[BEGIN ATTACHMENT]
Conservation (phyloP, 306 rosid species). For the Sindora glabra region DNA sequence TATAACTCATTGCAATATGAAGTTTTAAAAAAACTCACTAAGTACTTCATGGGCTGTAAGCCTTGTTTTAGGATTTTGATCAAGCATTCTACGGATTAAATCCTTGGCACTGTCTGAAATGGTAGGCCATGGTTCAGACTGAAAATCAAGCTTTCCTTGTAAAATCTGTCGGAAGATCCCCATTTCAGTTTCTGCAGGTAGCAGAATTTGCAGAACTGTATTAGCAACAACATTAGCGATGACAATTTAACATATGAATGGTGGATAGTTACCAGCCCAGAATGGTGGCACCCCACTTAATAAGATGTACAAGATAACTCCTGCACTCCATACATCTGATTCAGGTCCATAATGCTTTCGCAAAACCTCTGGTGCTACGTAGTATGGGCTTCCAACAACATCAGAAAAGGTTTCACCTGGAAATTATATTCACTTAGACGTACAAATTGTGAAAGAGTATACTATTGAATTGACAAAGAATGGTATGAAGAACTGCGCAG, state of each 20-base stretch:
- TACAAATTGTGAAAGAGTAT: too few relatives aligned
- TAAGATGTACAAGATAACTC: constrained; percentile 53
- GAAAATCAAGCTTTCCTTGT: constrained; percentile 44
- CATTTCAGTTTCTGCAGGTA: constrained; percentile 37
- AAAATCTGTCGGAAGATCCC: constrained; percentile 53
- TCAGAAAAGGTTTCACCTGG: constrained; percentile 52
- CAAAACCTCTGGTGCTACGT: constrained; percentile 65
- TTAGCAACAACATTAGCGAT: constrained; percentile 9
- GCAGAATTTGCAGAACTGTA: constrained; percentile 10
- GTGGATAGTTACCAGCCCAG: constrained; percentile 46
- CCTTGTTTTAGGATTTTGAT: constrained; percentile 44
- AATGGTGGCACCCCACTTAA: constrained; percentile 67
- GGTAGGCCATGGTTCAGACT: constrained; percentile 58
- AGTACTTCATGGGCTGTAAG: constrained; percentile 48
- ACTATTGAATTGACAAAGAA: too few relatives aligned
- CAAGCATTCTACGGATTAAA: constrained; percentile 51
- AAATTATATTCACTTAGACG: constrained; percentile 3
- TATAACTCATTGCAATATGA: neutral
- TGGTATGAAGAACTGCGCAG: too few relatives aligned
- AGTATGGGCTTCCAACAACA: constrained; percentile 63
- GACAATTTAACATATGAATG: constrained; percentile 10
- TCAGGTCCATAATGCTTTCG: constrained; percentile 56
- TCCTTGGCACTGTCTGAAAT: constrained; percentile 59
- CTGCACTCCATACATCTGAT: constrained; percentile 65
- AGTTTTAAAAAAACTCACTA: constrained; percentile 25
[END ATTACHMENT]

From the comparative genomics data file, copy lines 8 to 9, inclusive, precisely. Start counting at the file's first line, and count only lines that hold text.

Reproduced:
- CAAAACCTCTGGTGCTACGT: constrained; percentile 65
- TTAGCAACAACATTAGCGAT: constrained; percentile 9